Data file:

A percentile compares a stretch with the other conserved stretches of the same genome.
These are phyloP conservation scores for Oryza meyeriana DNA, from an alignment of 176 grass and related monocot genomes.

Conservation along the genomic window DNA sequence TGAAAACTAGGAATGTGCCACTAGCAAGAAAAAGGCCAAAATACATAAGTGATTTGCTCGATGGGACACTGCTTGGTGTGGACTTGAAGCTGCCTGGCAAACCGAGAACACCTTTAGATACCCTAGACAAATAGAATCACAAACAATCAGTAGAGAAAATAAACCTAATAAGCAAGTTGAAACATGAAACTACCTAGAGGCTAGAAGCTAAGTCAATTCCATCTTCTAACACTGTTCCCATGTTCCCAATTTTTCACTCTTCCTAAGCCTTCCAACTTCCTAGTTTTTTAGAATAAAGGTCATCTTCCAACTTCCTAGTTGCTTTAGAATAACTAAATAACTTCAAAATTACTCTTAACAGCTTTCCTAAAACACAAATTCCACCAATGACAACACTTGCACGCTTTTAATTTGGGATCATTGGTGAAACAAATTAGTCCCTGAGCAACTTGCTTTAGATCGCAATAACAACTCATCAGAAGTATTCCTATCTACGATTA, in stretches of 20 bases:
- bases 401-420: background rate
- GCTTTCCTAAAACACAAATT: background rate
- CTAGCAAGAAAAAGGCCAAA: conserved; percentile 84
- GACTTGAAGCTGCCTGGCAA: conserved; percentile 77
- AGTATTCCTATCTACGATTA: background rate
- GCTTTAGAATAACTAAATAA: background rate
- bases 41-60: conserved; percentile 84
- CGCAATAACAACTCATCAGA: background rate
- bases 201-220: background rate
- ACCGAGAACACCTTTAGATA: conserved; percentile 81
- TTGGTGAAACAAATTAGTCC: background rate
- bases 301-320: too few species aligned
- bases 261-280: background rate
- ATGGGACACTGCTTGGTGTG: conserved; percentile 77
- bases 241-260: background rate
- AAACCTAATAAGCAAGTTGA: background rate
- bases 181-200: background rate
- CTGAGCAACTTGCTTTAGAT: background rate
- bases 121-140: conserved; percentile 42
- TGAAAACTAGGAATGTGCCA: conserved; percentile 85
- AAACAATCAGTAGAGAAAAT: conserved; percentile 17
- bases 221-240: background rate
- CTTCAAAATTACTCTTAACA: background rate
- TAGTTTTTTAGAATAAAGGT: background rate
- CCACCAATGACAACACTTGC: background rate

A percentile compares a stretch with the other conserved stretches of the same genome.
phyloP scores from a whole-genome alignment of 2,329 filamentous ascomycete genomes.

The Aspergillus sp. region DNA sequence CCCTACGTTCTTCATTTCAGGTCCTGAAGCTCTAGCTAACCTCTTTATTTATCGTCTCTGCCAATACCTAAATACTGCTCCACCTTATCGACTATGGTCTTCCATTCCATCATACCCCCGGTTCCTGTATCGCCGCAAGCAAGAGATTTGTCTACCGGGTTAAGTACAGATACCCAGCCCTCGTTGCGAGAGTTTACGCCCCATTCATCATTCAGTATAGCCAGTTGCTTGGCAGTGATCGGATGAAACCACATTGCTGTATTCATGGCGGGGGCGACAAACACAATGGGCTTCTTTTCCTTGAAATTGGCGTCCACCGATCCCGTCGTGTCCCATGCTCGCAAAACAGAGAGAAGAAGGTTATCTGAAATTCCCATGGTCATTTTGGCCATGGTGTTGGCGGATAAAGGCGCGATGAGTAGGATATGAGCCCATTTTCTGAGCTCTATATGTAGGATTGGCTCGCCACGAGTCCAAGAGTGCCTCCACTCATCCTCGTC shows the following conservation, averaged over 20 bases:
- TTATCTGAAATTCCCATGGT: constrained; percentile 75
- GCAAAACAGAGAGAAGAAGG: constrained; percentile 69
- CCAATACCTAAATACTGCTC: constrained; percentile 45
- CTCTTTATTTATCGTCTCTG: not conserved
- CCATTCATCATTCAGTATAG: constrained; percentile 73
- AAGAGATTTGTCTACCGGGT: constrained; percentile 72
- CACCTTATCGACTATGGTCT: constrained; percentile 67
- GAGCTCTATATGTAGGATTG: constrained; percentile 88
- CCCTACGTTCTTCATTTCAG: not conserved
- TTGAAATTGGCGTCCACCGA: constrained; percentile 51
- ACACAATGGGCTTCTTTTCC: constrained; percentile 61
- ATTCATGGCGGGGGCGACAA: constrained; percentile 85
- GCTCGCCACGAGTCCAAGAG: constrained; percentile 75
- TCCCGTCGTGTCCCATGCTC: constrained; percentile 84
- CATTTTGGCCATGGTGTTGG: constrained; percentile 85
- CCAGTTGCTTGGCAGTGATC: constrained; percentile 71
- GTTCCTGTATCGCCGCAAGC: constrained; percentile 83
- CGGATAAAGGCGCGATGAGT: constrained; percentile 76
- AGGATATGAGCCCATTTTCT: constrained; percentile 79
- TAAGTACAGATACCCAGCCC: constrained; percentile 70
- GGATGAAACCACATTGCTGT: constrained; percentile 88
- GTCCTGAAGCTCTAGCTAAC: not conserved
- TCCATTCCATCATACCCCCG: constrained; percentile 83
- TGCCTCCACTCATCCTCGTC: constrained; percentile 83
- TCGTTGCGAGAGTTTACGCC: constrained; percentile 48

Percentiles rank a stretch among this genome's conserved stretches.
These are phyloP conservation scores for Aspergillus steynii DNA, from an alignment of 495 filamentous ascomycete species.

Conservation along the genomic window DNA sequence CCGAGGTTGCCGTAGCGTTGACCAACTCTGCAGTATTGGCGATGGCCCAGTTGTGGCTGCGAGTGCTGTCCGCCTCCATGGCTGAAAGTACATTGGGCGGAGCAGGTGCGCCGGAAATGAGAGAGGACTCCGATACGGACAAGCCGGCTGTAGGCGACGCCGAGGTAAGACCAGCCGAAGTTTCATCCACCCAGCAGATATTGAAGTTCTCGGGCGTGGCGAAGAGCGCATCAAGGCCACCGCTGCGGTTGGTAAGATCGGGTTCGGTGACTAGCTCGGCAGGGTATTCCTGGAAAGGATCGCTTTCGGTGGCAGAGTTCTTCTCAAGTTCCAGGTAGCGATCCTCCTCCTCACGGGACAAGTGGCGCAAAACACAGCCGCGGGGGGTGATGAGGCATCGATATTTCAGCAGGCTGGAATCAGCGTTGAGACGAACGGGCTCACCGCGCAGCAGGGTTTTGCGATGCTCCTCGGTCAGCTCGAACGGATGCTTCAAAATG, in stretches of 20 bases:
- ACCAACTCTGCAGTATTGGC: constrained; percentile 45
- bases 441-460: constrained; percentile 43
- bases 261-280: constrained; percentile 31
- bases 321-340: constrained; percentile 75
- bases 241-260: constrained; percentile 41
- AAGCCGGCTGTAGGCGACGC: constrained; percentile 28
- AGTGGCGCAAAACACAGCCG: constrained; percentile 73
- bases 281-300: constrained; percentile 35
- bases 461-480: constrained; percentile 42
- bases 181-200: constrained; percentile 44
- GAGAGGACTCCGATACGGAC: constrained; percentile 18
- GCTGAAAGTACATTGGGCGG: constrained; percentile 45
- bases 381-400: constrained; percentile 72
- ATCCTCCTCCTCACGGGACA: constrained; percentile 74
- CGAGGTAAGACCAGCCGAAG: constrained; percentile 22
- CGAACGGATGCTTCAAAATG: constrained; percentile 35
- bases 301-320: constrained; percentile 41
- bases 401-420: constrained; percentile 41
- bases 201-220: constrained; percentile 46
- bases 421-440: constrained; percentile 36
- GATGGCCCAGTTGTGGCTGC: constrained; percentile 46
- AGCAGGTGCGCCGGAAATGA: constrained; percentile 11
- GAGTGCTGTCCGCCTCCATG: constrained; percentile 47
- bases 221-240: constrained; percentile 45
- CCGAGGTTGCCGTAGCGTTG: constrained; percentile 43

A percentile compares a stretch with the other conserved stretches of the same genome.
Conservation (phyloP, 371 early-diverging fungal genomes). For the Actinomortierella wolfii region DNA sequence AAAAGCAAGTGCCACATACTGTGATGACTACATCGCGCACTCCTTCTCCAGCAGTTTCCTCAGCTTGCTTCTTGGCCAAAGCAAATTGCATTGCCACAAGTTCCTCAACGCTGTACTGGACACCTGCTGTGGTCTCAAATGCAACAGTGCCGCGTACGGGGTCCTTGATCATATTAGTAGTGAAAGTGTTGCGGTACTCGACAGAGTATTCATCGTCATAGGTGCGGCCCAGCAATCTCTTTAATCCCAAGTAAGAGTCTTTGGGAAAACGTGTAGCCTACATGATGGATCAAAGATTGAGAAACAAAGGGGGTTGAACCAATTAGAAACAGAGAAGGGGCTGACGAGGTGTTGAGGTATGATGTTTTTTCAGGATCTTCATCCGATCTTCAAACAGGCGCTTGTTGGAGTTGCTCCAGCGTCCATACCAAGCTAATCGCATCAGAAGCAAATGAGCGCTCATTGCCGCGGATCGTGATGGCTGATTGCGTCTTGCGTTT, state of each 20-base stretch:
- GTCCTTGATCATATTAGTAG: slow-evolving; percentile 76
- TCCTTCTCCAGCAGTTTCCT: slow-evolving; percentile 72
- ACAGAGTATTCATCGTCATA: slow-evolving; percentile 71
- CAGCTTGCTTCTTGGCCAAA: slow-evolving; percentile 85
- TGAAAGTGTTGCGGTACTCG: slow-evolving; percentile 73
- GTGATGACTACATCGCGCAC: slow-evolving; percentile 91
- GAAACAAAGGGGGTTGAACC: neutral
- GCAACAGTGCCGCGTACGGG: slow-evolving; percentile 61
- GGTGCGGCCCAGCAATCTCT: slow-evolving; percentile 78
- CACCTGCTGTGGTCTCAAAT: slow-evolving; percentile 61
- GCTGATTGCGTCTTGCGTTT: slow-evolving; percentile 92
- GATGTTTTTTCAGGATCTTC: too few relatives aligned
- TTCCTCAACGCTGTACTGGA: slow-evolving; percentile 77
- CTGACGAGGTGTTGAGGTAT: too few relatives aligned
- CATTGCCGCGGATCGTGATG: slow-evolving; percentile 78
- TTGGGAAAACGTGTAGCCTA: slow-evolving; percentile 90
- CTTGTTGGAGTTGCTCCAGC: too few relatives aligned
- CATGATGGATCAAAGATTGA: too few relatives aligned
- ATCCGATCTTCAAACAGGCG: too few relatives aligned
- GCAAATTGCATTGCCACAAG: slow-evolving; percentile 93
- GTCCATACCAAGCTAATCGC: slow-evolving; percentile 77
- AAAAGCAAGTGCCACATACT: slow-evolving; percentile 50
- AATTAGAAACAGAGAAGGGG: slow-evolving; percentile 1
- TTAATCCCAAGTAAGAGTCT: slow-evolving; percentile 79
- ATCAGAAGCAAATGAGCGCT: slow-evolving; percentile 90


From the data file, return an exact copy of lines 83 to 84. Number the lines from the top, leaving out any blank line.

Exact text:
- bases 221-240: constrained; percentile 45
- CCGAGGTTGCCGTAGCGTTG: constrained; percentile 43